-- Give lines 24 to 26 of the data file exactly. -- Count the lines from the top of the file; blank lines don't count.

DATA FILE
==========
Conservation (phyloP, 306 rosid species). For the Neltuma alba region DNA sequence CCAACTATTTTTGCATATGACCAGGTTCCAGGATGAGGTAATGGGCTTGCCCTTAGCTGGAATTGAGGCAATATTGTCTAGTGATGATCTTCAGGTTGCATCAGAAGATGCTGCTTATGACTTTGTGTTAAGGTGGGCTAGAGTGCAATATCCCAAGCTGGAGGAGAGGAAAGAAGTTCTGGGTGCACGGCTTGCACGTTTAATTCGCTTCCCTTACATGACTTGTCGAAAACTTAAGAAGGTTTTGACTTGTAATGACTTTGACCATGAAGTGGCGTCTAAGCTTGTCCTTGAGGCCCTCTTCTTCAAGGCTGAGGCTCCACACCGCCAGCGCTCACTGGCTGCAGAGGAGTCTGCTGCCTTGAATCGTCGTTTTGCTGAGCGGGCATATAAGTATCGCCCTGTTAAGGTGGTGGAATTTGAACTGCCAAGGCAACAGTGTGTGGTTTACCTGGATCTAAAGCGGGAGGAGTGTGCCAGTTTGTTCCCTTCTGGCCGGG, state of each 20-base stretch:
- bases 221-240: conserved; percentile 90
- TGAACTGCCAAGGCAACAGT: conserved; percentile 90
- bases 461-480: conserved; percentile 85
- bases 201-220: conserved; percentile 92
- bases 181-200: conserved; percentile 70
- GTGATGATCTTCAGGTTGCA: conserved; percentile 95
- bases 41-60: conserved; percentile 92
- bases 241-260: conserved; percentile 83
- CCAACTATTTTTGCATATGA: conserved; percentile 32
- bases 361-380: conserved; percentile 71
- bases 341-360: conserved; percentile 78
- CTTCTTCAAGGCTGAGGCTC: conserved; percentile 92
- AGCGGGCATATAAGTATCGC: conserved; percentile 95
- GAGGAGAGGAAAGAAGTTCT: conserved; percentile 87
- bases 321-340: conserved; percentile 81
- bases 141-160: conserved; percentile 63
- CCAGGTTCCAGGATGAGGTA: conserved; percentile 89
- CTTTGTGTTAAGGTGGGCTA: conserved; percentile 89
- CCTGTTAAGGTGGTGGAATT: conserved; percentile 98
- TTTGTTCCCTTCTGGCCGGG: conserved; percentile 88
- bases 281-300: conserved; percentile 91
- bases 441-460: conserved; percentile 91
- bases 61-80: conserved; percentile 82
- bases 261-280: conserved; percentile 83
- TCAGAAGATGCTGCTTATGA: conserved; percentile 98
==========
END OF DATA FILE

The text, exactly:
- bases 61-80: conserved; percentile 82
- bases 261-280: conserved; percentile 83
- TCAGAAGATGCTGCTTATGA: conserved; percentile 98